Background Patients with life limiting illnesses commonly present to hospital acutely and are referred to the Critical Care Outreach Team (CCOT). It is frequently concluded that escalation of care is inappropriate due to the partially or completely irreversible nature of deterioration. In such cases escalation of palliative care is fundamental. We performed a retrospective service evaluation of patient outcome following critical care outreach review in patients deemed unsuitable for critical care admission and evaluated appropriateness of referral to the Specialist Palliative Care Team (SPCT).
Methods This was a two-centre study. Paper medical notes from a were reviewed. SPCT involvement was assessed for appropriateness using a conceptual framework.
Results 50 patients‘ (evaluated by CCOT but unsuitable for a higher level of care between October and December 2018) notes were reviewed. 34 (68%) died and 16 (32%) were discharged. Of those who died, the median time from initial CCOT review to death was 4.5 days. 6 (12%) of patients were referred to the SPCT. A further 7 (14%) were reviewed by the SPCT who proactively identified patients as end of life care through the discontinuation of physiological observations. However, 45 (90%) should have been referred.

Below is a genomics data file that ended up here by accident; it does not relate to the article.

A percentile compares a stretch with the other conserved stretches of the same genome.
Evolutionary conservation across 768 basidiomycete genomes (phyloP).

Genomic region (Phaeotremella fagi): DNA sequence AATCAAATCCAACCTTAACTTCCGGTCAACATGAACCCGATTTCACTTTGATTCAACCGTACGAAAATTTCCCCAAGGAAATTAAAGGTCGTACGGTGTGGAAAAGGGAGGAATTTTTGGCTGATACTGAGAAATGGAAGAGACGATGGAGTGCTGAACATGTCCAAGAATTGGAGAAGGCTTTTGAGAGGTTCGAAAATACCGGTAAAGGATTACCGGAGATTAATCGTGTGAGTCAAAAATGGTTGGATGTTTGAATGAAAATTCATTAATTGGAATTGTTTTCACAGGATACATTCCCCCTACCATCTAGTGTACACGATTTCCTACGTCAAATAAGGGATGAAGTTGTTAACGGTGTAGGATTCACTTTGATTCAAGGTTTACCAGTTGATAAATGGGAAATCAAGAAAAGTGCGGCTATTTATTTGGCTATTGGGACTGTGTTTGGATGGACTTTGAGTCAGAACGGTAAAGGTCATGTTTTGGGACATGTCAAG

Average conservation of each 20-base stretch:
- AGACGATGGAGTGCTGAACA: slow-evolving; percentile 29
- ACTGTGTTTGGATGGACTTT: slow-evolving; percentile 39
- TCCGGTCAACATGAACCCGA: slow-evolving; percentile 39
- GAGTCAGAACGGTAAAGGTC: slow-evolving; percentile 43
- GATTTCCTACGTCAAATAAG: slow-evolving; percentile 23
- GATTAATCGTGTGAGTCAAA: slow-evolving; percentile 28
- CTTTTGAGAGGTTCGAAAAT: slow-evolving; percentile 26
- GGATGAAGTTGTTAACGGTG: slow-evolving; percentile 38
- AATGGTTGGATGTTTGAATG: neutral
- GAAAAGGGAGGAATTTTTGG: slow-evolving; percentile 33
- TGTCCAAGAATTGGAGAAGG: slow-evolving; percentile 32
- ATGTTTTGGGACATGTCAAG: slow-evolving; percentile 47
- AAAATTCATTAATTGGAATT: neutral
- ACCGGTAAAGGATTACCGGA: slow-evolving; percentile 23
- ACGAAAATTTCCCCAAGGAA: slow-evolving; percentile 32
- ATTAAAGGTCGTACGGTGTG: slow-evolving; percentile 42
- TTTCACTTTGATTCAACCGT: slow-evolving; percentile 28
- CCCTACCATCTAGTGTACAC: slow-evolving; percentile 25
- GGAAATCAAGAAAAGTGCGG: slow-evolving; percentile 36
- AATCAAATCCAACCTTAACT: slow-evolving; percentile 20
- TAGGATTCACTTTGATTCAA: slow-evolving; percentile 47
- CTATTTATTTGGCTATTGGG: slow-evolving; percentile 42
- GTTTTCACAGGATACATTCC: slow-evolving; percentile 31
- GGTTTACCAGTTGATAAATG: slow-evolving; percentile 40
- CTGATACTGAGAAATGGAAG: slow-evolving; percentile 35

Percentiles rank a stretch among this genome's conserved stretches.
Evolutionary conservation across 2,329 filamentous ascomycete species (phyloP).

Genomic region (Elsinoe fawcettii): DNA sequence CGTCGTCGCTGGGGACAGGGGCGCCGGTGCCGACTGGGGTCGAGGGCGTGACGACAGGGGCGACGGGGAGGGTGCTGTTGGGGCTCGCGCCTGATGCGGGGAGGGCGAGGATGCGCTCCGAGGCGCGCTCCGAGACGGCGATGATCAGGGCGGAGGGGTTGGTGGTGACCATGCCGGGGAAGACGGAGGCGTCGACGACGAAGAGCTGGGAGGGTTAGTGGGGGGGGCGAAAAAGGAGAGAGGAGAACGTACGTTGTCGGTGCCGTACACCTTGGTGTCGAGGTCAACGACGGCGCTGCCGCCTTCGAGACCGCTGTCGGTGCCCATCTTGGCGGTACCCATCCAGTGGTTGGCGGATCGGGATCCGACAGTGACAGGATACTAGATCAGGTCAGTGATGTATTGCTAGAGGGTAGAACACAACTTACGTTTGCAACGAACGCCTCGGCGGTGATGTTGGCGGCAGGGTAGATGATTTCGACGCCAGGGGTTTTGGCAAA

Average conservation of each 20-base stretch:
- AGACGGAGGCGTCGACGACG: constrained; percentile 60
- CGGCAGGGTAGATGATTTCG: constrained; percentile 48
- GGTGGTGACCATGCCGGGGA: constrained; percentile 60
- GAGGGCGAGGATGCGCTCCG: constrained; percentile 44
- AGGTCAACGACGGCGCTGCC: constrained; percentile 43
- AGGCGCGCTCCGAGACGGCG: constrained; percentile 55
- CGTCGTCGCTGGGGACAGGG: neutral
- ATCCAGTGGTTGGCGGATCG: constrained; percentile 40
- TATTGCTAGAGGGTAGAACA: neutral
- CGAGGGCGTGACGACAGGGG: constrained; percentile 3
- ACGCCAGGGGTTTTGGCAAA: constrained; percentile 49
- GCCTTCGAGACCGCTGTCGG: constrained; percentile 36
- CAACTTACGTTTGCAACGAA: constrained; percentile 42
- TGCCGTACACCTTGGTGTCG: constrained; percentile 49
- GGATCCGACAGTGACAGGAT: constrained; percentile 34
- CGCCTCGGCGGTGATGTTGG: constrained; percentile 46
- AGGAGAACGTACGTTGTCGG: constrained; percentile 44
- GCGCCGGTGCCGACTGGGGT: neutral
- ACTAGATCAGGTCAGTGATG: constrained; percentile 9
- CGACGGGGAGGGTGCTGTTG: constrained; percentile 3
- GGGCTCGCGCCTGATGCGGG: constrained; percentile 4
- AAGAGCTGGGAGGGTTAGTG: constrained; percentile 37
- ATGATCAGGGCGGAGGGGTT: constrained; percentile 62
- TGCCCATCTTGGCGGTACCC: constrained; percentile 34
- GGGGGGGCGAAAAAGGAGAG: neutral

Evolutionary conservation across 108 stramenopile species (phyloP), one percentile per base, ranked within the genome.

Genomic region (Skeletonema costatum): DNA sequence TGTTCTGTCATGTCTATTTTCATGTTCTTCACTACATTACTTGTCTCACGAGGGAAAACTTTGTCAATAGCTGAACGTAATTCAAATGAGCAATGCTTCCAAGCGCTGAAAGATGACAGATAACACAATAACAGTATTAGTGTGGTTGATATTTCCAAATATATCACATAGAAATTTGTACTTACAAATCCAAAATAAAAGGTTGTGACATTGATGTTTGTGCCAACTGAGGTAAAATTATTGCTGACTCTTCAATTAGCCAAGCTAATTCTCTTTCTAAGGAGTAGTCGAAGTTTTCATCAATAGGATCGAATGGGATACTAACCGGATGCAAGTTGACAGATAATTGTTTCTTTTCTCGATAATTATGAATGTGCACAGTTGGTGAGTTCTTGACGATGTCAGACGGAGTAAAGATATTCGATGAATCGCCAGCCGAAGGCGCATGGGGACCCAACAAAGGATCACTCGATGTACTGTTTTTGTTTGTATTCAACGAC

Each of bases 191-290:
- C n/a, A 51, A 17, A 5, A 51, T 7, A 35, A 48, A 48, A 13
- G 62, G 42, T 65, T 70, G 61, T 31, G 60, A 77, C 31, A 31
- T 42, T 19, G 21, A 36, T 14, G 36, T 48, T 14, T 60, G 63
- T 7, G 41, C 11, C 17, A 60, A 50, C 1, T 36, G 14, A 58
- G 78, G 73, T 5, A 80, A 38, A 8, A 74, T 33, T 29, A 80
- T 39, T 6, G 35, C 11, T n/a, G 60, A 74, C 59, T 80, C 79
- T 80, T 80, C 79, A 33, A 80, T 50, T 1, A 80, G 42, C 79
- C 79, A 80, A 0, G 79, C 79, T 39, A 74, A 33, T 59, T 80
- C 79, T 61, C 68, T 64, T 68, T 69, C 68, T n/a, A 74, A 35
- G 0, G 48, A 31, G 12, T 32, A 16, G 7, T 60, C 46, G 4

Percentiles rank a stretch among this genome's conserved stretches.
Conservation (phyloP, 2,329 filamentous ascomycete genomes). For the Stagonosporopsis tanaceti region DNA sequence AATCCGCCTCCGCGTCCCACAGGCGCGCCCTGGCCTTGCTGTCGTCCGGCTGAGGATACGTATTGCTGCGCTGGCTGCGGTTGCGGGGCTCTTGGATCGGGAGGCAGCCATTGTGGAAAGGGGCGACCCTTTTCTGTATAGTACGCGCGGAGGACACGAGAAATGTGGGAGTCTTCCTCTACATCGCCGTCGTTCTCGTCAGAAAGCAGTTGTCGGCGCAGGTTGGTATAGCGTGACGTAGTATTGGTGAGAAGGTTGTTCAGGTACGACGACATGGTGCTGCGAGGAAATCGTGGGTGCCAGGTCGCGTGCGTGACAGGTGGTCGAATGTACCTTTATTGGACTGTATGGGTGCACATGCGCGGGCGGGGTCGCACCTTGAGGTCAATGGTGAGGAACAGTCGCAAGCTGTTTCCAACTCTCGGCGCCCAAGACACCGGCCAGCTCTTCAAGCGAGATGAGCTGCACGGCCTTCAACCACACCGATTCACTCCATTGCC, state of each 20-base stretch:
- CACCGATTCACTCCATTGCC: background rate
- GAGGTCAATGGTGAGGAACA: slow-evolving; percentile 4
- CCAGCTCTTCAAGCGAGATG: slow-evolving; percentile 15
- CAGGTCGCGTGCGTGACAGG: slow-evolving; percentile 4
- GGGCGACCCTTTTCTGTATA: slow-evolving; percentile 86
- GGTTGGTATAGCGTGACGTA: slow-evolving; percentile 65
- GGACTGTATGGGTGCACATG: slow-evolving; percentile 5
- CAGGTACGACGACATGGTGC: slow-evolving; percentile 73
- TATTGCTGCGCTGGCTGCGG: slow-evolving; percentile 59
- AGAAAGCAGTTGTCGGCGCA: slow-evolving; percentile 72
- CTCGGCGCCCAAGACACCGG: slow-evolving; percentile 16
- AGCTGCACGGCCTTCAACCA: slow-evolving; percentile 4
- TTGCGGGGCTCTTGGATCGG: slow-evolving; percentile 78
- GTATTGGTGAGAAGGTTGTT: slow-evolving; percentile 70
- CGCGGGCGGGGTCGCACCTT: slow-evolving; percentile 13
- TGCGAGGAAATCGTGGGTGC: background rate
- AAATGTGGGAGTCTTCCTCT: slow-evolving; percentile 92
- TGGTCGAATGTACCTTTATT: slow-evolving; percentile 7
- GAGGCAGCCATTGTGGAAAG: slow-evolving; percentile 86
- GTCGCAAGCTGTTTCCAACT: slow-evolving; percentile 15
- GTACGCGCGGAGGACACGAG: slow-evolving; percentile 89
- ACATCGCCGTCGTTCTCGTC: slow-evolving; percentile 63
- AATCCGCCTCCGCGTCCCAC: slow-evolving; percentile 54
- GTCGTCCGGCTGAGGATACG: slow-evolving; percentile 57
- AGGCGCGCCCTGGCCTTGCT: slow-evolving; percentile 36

Conclusions CCOTs identify patients who are inappropriate for higher-level care. Most of these patients are unlikely to survive their hospital admission and the vast majority would benefit from SPCT review for appropriate symptom management and Advanced Care Planning (ACP). The term Acute Palliative Intervention (API) could be utilised to change the language and culture of care decisions.
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